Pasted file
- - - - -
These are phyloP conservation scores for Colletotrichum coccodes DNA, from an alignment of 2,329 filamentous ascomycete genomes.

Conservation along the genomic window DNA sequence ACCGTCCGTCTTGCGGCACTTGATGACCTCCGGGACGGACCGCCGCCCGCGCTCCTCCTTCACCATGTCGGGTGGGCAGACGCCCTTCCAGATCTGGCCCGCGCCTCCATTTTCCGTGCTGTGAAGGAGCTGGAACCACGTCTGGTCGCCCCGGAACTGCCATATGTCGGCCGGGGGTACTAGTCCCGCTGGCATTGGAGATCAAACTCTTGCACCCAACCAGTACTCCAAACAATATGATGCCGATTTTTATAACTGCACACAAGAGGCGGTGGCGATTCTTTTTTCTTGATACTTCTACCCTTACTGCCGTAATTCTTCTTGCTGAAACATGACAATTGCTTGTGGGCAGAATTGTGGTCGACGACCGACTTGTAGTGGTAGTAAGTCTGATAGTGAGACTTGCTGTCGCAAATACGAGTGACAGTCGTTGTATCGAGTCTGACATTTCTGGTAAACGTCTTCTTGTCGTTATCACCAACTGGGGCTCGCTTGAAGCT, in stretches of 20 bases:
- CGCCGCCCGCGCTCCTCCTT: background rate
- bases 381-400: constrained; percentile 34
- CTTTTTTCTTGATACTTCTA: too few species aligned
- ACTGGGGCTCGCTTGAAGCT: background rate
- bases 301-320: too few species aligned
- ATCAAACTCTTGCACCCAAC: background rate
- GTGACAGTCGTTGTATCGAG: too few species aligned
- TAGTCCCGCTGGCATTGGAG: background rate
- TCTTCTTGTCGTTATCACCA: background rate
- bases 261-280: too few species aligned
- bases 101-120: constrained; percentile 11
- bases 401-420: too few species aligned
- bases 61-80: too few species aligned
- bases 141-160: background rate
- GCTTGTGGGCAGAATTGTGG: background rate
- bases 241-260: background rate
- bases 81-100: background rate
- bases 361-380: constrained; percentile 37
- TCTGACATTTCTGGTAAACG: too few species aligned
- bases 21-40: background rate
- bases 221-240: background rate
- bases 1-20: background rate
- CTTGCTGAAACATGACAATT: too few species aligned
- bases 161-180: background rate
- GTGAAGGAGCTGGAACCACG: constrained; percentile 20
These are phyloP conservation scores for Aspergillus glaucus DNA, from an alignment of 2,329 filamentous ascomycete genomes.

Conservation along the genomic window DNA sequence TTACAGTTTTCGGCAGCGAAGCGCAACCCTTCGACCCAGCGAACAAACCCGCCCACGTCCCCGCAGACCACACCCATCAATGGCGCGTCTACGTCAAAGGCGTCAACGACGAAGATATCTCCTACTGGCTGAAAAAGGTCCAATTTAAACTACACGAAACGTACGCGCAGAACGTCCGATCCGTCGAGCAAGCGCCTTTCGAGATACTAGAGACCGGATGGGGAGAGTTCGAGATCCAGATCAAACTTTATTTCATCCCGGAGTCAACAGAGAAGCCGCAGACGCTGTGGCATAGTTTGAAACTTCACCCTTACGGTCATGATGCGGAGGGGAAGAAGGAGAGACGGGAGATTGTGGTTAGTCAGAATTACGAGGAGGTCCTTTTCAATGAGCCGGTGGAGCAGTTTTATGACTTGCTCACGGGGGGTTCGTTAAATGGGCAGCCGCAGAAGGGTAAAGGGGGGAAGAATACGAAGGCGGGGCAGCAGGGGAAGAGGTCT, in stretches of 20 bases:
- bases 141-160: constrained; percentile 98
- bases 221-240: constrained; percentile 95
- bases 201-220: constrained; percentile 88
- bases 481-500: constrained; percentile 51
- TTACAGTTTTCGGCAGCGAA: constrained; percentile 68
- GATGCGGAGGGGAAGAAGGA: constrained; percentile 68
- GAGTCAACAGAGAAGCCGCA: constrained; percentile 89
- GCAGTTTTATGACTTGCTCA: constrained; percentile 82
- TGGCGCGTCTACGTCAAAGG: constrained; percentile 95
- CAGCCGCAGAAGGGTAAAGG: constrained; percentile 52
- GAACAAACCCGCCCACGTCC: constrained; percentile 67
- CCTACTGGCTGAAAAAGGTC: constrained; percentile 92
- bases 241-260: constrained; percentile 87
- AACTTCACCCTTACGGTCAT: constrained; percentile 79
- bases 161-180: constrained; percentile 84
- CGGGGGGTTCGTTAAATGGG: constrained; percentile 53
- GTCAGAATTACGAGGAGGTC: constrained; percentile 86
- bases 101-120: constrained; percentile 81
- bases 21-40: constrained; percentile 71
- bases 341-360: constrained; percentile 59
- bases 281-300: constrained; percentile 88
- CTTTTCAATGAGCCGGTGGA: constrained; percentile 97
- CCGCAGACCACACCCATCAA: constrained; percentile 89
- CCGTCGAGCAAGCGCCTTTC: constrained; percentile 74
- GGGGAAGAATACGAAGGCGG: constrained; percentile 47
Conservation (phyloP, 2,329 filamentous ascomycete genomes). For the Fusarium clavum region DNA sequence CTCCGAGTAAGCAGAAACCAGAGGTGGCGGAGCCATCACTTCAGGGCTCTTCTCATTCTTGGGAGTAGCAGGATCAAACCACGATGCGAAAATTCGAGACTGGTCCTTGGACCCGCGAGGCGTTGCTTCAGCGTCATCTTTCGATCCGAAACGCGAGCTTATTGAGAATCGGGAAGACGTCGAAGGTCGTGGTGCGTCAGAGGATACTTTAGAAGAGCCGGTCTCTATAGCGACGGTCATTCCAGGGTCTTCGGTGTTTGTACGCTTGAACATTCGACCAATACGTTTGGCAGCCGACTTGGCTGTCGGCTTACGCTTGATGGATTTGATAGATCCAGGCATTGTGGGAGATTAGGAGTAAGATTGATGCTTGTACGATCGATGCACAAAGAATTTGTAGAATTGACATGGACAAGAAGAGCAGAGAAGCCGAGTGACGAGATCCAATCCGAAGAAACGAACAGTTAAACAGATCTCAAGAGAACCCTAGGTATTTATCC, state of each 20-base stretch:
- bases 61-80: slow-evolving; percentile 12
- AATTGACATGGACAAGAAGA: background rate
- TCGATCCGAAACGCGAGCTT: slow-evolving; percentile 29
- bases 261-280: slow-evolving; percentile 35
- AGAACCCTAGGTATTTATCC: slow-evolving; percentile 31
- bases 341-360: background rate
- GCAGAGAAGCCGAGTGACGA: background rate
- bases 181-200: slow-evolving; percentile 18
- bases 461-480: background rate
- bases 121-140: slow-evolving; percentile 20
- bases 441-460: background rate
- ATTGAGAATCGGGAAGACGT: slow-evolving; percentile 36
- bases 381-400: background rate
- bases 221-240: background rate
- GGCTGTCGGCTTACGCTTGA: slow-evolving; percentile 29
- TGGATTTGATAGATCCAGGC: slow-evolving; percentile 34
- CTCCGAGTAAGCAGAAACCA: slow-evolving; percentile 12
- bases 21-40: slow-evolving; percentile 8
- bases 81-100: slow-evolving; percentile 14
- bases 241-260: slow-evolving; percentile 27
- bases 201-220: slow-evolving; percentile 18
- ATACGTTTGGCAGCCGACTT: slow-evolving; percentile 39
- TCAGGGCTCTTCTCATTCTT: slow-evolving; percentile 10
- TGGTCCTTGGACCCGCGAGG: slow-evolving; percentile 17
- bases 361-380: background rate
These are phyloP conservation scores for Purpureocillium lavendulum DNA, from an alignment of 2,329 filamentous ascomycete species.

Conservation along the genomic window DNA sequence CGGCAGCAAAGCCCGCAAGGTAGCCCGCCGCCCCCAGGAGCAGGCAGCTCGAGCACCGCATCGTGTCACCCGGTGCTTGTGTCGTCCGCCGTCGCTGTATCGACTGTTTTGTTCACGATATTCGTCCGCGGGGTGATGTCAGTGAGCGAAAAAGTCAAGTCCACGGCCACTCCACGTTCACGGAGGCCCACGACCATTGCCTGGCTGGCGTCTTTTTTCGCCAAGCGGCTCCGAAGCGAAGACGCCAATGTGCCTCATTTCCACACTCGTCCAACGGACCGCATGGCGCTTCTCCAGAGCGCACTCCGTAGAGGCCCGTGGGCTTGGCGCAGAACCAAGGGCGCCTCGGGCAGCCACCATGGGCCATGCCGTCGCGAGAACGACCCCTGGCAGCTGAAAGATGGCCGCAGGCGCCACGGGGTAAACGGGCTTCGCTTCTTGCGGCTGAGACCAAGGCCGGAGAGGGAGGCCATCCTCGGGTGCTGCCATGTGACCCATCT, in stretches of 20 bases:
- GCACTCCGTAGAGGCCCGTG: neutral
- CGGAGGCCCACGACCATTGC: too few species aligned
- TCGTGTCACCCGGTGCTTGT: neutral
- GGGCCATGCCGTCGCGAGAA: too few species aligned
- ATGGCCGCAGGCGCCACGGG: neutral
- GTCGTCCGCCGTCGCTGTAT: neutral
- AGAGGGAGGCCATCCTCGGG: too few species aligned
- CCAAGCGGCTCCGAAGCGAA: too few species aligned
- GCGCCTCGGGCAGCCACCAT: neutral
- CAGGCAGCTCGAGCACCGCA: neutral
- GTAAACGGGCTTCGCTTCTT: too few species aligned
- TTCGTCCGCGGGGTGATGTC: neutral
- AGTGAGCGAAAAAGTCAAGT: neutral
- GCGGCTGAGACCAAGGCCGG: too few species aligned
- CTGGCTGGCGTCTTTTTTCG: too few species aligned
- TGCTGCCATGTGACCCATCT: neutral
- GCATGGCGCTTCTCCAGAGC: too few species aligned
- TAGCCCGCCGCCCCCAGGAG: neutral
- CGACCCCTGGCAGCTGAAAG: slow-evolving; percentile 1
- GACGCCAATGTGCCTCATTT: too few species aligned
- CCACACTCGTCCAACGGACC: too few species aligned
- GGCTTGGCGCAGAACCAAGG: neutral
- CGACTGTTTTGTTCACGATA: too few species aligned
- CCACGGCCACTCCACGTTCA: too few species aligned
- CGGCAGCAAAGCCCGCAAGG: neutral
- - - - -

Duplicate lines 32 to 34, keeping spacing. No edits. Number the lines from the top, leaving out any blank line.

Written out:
- bases 201-220: constrained; percentile 88
- bases 481-500: constrained; percentile 51
- TTACAGTTTTCGGCAGCGAA: constrained; percentile 68